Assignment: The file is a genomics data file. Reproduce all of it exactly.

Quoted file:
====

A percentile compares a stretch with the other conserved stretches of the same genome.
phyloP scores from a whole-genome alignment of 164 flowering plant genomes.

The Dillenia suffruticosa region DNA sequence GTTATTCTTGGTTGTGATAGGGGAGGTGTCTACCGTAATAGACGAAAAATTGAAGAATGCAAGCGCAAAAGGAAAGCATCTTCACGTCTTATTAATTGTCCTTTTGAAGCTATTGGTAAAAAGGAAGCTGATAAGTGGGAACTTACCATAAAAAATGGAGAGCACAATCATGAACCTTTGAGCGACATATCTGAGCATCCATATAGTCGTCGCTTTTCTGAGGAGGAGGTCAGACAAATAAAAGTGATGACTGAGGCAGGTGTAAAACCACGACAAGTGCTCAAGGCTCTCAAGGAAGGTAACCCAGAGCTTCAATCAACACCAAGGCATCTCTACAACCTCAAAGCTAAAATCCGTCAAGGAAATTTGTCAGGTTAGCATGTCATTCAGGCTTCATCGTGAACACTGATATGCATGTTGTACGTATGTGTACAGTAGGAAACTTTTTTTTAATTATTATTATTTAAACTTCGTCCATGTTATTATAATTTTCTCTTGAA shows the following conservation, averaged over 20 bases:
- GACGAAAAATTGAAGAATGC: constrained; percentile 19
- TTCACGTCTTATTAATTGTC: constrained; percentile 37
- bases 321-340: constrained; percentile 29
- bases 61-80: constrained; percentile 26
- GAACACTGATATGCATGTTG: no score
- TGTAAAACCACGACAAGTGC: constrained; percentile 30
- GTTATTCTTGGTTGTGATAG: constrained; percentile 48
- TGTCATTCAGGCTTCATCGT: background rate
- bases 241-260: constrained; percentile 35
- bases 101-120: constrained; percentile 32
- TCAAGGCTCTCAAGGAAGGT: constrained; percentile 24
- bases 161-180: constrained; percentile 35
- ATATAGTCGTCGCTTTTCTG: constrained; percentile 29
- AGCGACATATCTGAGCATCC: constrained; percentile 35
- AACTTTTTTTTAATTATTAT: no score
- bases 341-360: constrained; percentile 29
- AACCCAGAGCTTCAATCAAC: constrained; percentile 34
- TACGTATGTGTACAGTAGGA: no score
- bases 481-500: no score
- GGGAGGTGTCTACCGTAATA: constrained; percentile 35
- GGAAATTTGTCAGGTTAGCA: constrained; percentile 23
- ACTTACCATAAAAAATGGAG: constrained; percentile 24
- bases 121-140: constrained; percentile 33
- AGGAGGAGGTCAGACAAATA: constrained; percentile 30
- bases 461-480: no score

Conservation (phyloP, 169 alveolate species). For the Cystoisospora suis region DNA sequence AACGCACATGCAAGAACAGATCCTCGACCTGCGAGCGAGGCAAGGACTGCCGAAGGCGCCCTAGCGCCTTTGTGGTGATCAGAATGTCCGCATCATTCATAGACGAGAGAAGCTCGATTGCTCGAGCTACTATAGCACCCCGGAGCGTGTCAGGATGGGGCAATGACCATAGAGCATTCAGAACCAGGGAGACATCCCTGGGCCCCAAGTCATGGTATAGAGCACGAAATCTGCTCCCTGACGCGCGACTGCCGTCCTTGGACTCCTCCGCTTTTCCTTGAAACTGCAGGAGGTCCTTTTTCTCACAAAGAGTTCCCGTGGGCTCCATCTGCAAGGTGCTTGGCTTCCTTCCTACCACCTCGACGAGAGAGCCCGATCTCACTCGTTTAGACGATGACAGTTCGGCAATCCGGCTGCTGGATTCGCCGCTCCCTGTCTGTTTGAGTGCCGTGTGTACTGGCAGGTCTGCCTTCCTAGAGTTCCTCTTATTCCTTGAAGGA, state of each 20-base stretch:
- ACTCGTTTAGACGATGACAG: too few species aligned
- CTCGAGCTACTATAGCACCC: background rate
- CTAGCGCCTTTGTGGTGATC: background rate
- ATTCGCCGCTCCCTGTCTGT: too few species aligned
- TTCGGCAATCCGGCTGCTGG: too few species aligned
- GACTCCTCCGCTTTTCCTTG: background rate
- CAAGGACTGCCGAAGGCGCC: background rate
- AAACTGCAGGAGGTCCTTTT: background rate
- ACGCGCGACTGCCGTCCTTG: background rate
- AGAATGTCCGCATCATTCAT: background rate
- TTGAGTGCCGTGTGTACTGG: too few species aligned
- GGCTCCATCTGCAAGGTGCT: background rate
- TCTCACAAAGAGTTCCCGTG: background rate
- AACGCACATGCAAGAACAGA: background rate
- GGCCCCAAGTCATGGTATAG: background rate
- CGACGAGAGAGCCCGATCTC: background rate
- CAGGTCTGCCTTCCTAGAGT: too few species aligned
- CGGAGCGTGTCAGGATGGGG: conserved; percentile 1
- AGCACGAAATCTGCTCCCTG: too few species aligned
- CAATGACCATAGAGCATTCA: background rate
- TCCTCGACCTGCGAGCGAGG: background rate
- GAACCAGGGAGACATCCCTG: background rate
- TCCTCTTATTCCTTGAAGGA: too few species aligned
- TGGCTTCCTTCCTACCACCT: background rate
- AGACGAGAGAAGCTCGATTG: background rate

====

A percentile compares a stretch with the other conserved stretches of the same genome.
phyloP scores from a whole-genome alignment of 164 flowering plant genomes.

The Dillenia suffruticosa region DNA sequence GTTATTCTTGGTTGTGATAGGGGAGGTGTCTACCGTAATAGACGAAAAATTGAAGAATGCAAGCGCAAAAGGAAAGCATCTTCACGTCTTATTAATTGTCCTTTTGAAGCTATTGGTAAAAAGGAAGCTGATAAGTGGGAACTTACCATAAAAAATGGAGAGCACAATCATGAACCTTTGAGCGACATATCTGAGCATCCATATAGTCGTCGCTTTTCTGAGGAGGAGGTCAGACAAATAAAAGTGATGACTGAGGCAGGTGTAAAACCACGACAAGTGCTCAAGGCTCTCAAGGAAGGTAACCCAGAGCTTCAATCAACACCAAGGCATCTCTACAACCTCAAAGCTAAAATCCGTCAAGGAAATTTGTCAGGTTAGCATGTCATTCAGGCTTCATCGTGAACACTGATATGCATGTTGTACGTATGTGTACAGTAGGAAACTTTTTTTTAATTATTATTATTTAAACTTCGTCCATGTTATTATAATTTTCTCTTGAA shows the following conservation, averaged over 20 bases:
- GACGAAAAATTGAAGAATGC: constrained; percentile 19
- TTCACGTCTTATTAATTGTC: constrained; percentile 37
- bases 321-340: constrained; percentile 29
- bases 61-80: constrained; percentile 26
- GAACACTGATATGCATGTTG: no score
- TGTAAAACCACGACAAGTGC: constrained; percentile 30
- GTTATTCTTGGTTGTGATAG: constrained; percentile 48
- TGTCATTCAGGCTTCATCGT: background rate
- bases 241-260: constrained; percentile 35
- bases 101-120: constrained; percentile 32
- TCAAGGCTCTCAAGGAAGGT: constrained; percentile 24
- bases 161-180: constrained; percentile 35
- ATATAGTCGTCGCTTTTCTG: constrained; percentile 29
- AGCGACATATCTGAGCATCC: constrained; percentile 35
- AACTTTTTTTTAATTATTAT: no score
- bases 341-360: constrained; percentile 29
- AACCCAGAGCTTCAATCAAC: constrained; percentile 34
- TACGTATGTGTACAGTAGGA: no score
- bases 481-500: no score
- GGGAGGTGTCTACCGTAATA: constrained; percentile 35
- GGAAATTTGTCAGGTTAGCA: constrained; percentile 23
- ACTTACCATAAAAAATGGAG: constrained; percentile 24
- bases 121-140: constrained; percentile 33
- AGGAGGAGGTCAGACAAATA: constrained; percentile 30
- bases 461-480: no score

Conservation (phyloP, 169 alveolate species). For the Cystoisospora suis region DNA sequence AACGCACATGCAAGAACAGATCCTCGACCTGCGAGCGAGGCAAGGACTGCCGAAGGCGCCCTAGCGCCTTTGTGGTGATCAGAATGTCCGCATCATTCATAGACGAGAGAAGCTCGATTGCTCGAGCTACTATAGCACCCCGGAGCGTGTCAGGATGGGGCAATGACCATAGAGCATTCAGAACCAGGGAGACATCCCTGGGCCCCAAGTCATGGTATAGAGCACGAAATCTGCTCCCTGACGCGCGACTGCCGTCCTTGGACTCCTCCGCTTTTCCTTGAAACTGCAGGAGGTCCTTTTTCTCACAAAGAGTTCCCGTGGGCTCCATCTGCAAGGTGCTTGGCTTCCTTCCTACCACCTCGACGAGAGAGCCCGATCTCACTCGTTTAGACGATGACAGTTCGGCAATCCGGCTGCTGGATTCGCCGCTCCCTGTCTGTTTGAGTGCCGTGTGTACTGGCAGGTCTGCCTTCCTAGAGTTCCTCTTATTCCTTGAAGGA, state of each 20-base stretch:
- ACTCGTTTAGACGATGACAG: too few species aligned
- CTCGAGCTACTATAGCACCC: background rate
- CTAGCGCCTTTGTGGTGATC: background rate
- ATTCGCCGCTCCCTGTCTGT: too few species aligned
- TTCGGCAATCCGGCTGCTGG: too few species aligned
- GACTCCTCCGCTTTTCCTTG: background rate
- CAAGGACTGCCGAAGGCGCC: background rate
- AAACTGCAGGAGGTCCTTTT: background rate
- ACGCGCGACTGCCGTCCTTG: background rate
- AGAATGTCCGCATCATTCAT: background rate
- TTGAGTGCCGTGTGTACTGG: too few species aligned
- GGCTCCATCTGCAAGGTGCT: background rate
- TCTCACAAAGAGTTCCCGTG: background rate
- AACGCACATGCAAGAACAGA: background rate
- GGCCCCAAGTCATGGTATAG: background rate
- CGACGAGAGAGCCCGATCTC: background rate
- CAGGTCTGCCTTCCTAGAGT: too few species aligned
- CGGAGCGTGTCAGGATGGGG: conserved; percentile 1
- AGCACGAAATCTGCTCCCTG: too few species aligned
- CAATGACCATAGAGCATTCA: background rate
- TCCTCGACCTGCGAGCGAGG: background rate
- GAACCAGGGAGACATCCCTG: background rate
- TCCTCTTATTCCTTGAAGGA: too few species aligned
- TGGCTTCCTTCCTACCACCT: background rate
- AGACGAGAGAAGCTCGATTG: background rate